Prepaid Health Care Act(s) Out
Most full-time workers take health insurance benefits for granted. However, new research confirms that Hawaii's mandated health-insurance law has led to fewer work hours for part-timers.
The 20-hour spike is real. Thirty years after the passage of the Prepaid Health Care Act (PHCA), University of Hawaii professor Gerard Russo says he has evidence that the act has encouraged employers to hold down part-time work hours compared to the rest of the nation (see chart on page 46). Russo says, "We have a lot of anecdotal stories about employers not hiring people full-time, because they have to provide health insurance. It's not completely changing the economy, but the data seems to indicate that there is an effect." By requiring employers to provide benefits to employee who work 20 hours a week, he says the PHCA has, in practice, changed the definition of full-time work in Hawaii to 20 hours, while traditional economic, labor market definitions of part-time remain between 31 to 35 hours.
Chris Pablo, Kaiser Permanente's director of public affairs, blames the 20-hour spike on Hawaii's economy: "A great percentage of our employees are in service industries, so I think the nature of our marketplace dictates why part-time employment is a necessary mode of hiring." State insurance commissioner J.P. Schmitt disagrees. "If you look at other states that have a very strong tourism-based economy, such as Nevada, they don't have near the number of part-time workers," Schmitt says. Indeed, Russo's research shows that Nevada follows the rest of the nation (see chart to left).
Russo also found that, the more hours employees worked, the more likely they were to be insured in Hawaii. In contrast, employees who worked less than 20 hours per week were less likely to be insured by employers in Hawaii than in other states. Surprisingly, he found that these part-timers were also able to find alternatives to employer-based insurance (see chart to left). One theory: Hawaii's higher cost of living means that, compared to other states, those with higher incomes qualify for public assistance, such as Medicaid.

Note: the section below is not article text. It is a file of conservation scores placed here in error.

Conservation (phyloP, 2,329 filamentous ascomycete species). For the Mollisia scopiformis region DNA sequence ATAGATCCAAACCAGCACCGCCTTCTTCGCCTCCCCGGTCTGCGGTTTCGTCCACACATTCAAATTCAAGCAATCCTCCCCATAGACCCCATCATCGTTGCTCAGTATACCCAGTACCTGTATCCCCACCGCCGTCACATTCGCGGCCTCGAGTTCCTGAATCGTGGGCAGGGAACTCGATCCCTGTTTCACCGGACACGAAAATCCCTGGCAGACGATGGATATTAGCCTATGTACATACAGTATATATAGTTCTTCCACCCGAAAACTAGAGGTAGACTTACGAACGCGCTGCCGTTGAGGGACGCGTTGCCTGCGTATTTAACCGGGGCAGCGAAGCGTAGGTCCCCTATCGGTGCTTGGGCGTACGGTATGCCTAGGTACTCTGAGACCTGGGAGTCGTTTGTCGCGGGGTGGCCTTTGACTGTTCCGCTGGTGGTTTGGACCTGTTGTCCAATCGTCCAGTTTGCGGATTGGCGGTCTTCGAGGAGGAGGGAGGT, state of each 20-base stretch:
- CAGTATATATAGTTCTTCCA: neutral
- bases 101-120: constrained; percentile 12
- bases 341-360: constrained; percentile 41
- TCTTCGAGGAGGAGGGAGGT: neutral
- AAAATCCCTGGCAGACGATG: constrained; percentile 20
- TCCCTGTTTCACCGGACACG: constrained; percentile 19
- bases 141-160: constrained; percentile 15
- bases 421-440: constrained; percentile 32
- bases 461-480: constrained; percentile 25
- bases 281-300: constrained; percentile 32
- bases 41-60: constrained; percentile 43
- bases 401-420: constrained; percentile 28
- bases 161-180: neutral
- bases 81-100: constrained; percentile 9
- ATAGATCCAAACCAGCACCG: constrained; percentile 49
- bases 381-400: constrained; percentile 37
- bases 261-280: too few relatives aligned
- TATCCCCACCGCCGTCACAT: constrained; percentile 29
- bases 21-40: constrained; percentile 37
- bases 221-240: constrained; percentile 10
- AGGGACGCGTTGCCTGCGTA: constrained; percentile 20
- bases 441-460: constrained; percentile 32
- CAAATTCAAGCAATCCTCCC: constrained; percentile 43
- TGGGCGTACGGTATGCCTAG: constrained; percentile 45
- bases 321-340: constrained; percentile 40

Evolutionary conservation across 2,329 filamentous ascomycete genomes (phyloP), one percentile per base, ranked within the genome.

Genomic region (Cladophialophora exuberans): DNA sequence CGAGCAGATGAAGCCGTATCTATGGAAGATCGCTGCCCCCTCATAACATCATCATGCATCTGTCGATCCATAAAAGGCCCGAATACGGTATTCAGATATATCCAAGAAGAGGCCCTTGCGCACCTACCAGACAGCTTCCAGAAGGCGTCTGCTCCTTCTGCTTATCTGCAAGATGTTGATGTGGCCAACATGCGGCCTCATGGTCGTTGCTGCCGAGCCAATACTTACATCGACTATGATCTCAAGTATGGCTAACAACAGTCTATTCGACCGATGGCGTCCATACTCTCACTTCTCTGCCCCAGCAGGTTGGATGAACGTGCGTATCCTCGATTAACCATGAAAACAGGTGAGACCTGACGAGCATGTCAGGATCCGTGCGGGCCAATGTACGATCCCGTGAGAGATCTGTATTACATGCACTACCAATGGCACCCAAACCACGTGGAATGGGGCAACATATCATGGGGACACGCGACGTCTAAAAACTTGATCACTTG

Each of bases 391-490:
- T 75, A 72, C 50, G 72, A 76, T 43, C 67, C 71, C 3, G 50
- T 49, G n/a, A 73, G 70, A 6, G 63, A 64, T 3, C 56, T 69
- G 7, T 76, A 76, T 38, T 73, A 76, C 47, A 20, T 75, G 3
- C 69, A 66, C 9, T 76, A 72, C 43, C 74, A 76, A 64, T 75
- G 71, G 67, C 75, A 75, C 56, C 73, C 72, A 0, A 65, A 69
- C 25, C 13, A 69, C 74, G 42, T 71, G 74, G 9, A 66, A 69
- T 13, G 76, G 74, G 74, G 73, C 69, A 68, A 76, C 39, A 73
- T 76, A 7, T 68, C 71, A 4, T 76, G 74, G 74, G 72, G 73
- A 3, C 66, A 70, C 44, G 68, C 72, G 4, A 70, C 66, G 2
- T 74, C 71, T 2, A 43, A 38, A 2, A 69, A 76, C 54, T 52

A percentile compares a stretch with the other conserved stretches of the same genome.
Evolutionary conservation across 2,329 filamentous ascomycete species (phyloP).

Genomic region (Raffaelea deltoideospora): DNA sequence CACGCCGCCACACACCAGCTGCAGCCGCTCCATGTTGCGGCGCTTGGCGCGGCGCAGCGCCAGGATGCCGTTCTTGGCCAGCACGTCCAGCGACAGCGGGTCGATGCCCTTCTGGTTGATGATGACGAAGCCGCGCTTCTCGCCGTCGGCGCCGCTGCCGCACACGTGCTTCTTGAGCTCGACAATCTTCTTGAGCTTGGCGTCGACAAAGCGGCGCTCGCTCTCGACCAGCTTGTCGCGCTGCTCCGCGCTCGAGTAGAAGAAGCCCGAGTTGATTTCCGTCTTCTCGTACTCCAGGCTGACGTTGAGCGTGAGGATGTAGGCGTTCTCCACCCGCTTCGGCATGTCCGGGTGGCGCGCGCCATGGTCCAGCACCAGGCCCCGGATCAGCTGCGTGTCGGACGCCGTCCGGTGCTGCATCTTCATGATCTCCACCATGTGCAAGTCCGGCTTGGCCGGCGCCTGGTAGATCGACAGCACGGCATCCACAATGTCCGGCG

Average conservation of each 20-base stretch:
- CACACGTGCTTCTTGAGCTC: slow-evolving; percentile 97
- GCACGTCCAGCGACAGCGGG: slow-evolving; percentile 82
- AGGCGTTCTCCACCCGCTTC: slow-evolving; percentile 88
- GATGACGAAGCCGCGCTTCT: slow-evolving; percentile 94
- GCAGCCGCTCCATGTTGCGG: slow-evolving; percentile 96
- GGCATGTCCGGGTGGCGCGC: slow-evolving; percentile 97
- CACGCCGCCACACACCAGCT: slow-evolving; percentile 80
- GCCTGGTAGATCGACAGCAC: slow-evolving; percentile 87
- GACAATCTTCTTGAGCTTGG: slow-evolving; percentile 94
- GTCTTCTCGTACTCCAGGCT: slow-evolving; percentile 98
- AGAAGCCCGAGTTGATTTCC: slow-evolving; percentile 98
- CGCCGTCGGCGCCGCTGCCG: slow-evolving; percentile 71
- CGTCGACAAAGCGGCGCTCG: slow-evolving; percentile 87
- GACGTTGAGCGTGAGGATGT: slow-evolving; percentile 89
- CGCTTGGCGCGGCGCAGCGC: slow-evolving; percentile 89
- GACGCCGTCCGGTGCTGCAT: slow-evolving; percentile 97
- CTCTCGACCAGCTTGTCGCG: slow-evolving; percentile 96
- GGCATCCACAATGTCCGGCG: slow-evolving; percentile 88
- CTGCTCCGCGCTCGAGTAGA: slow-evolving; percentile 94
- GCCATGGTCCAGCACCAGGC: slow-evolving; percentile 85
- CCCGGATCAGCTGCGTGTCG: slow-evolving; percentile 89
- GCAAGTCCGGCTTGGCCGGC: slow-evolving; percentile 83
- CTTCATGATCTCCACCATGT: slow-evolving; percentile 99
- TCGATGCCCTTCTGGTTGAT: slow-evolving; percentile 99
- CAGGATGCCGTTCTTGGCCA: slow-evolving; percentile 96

FROZEN IN TIME
Thirty years after the PHCA was passed, Hawaii remains the only state in the nation to mandate employer-based insurance. The principle of the law, however, has become a business standard nationwide. The U.S. Census Bureau reports that 175.3 million workers and their dependents now receive health coverage through the workplace. Some companies, such as UPS, have been lauded nationwide for providing health-insurance benefits to part-time workers who have worked for 30 days, regardless of the number of hours. The law itself, though, is stuck in the '70s, thanks to the federal Employee Retirement Income Security Act (ERISA).